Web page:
Is Your Youth Ministry Stuck Thinking Like Blockbuster?

Blockbuster refused to change with the needs of consumers. Don’t make the same mistake with your youth.

My family and I were on vacation a little while back and I saw what I hadn’t seen in years: a Blockbuster Video store. I was shocked and amazed at what I saw as we drove down the highway. Our hotel was close, so before we left the town I made sure to stop by. I had a lot of questions for the store owner; how did you survive? What are sales like now? Do you stream movies from this store to stay competitive? And I had more.

However, when I got closer to the store, I realized that it wasn’t a real Blockbuster store. Instead this Blockbuster store had closed like the all of the others and in it’s place was a person selling artwork in the store. This person didn’t take down the sign but all of the movies were gone. Blockbuster as I remember it was the place to go for all of your movie and video game needs. They didn’t change with the times and instead were lost and now left behind. This made me think about youth ministry. Could we become like Blockbuster, if we aren’t careful?

The simple answer is yes, we can become Blockbuster if we don’t watch out for the things that they didn’t notice: 1) Change in the times 2) Change in the needs of those we serve. Blockbuster missed the cues that they were given and it cost them everything. It is my prayer that as a church we won’t miss our cues.

1. There was a change in times. Blockbuster didn’t realize the change in times and the shift in technology from VHS (Google that if you’re in your 20s) to DVD and then to streaming. It didn’t make sense to them that the industry could change that quickly with all that was invested in VHS and DVDs.

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In youth ministry, we have to also ask ourselves when was the last time we thought about the change in times. When was the last time you thought about the change in the period of time that the students you serve live in? What are they using now to communicate and read that they weren’t using before? If most of the students now don’t have physical Bibles to read, does it make sense to either get them some that work for them or to begin to use an App or online Bible where they can take notes and grow?

The question is how are you looking to shift the ministry so it can change and grow with the student instead of growing against the students and the times they live in?

2. There was also a change in the needs of consumers that Blockbuster didn’t realize or listen to. People no longer needed to come out to the store to see what the latest movies were that they could rent. People also didn’t need to use the equipment that Blockbuster spent millions of dollars investing in.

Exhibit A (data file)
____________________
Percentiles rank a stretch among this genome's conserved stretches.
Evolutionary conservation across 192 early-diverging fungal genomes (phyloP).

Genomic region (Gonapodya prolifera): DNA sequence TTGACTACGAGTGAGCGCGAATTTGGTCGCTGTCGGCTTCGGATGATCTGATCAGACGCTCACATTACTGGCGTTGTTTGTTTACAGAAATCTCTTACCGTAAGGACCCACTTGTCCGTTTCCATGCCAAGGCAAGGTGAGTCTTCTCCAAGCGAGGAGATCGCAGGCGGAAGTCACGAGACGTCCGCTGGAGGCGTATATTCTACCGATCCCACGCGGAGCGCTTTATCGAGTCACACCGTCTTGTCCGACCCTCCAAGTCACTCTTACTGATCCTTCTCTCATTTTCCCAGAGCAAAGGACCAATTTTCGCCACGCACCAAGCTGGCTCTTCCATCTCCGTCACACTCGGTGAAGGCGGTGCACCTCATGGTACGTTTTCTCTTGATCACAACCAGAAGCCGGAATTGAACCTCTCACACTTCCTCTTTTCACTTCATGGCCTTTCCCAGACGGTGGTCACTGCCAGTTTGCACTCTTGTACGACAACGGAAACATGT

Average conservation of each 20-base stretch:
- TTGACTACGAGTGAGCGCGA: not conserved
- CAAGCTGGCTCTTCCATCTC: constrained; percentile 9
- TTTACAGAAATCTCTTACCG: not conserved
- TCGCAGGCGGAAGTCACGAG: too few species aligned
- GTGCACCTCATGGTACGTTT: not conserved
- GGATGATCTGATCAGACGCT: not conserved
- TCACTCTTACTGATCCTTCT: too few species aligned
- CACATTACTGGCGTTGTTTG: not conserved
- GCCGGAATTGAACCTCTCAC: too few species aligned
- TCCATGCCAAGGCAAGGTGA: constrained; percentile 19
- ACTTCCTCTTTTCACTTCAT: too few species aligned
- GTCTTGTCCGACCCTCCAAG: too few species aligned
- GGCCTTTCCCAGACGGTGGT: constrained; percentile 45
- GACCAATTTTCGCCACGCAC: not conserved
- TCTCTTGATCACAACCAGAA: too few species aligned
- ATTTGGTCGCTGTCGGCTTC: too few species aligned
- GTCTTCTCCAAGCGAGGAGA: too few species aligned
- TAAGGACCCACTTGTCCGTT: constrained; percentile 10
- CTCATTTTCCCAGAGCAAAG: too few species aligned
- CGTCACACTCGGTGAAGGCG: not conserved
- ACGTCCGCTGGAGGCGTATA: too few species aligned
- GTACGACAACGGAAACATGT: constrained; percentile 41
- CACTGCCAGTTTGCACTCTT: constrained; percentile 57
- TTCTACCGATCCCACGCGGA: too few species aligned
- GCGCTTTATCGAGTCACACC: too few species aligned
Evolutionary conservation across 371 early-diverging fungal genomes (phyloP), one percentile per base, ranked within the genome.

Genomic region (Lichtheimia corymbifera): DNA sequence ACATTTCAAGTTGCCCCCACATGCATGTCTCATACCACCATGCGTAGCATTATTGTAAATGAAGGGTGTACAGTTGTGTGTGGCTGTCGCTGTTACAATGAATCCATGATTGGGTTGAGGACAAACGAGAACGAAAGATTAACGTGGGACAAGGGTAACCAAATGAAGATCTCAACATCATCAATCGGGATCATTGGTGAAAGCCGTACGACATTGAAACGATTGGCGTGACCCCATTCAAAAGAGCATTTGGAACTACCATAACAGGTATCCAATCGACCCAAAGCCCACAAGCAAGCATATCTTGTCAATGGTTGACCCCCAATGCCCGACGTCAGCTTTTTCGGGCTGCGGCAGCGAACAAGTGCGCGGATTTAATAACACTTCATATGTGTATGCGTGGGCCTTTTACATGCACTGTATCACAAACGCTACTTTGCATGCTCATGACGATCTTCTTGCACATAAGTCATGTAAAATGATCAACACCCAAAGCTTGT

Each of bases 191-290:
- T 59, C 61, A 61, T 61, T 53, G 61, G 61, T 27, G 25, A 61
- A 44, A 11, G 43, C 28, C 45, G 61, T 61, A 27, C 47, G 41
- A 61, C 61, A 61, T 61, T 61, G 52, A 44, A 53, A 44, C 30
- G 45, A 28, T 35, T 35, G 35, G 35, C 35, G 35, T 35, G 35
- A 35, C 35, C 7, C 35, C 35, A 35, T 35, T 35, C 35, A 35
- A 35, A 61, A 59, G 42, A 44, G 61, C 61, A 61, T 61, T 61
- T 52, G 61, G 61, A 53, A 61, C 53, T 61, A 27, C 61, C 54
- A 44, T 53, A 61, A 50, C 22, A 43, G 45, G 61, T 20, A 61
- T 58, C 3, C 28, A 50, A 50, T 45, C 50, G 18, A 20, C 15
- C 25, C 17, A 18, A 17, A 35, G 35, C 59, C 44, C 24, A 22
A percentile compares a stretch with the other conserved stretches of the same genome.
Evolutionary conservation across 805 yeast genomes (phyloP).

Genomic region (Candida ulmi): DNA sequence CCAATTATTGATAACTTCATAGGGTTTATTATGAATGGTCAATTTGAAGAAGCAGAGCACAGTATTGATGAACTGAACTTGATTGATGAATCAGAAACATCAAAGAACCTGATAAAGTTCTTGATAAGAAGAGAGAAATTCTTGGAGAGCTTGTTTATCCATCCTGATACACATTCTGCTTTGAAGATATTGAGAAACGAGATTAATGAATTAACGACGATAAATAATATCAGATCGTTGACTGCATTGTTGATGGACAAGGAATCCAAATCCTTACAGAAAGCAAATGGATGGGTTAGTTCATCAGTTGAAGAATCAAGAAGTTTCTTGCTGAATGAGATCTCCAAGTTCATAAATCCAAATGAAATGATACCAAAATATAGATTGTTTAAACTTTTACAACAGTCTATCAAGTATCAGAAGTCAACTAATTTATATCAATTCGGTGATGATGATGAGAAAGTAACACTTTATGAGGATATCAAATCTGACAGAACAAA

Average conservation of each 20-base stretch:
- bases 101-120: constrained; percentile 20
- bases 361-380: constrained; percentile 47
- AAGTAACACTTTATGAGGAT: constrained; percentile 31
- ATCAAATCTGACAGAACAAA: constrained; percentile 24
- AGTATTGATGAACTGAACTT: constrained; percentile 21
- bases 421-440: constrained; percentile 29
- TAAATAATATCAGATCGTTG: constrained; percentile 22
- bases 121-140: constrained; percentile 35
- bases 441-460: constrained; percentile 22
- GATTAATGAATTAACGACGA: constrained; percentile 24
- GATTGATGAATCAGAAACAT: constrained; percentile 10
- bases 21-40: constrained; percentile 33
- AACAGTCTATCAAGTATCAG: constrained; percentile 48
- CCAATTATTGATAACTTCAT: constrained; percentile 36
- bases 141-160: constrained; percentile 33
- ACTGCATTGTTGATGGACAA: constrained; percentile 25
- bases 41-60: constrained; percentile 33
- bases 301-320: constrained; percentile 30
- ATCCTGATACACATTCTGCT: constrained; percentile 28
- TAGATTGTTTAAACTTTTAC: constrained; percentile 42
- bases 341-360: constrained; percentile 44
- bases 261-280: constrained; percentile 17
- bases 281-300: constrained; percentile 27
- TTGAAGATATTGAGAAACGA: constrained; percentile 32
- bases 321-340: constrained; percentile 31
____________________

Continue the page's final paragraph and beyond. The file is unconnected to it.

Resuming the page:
Instead of evolving with the changing needs, Blockbuster decided to stay the same, and that proved to be unfavorable for them. As a church and youth ministry, we have to acknowledge the change in the needs of our students. Yes, our students will always need Christ, even if they won’t accept or be honest about this need. However, the way they go about fulfilling this need has changed. Students now, as many of us have witnessed, have a need for connection but have found ways to fulfill this need without being in the same physical place as those they are connecting with.

Are we still expecting that everything done on behalf of the ministry and God has to happen at the church? Are we still expecting that every student will have to serve in the choir or be an usher/greeter and join a Sunday School class in order to get involved? If these are still our assumptions then we are off base and closer to Blockbuster than we think.

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We need to reimagine our youth ministry and how we meet the needs of the students we’re called to serve. What kind of ministry opportunities can we provide on their school campus? How can you engage them online through Snapchat or whatever tool they consistently use now? How can your youth ministry meet the changing needs with the love and focus of Christ?

Blockbuster missed several cues on changes that cost them their existence. The question for us is can we acknowledge the changes in our community and in the families and students that we serve so that we don’t become Blockbuster? We don’t want to become just a building that represents what used to be. We don’t want to become a place full of memories instead of a place that still makes an impact in the community we are called to. Remember that Blockbuster was all over. They made an impact on each community—that is until they stopped listening to the needs and the changes in those communities.

What can you shift and change today that will assist you as you serve the families and students in your church better?

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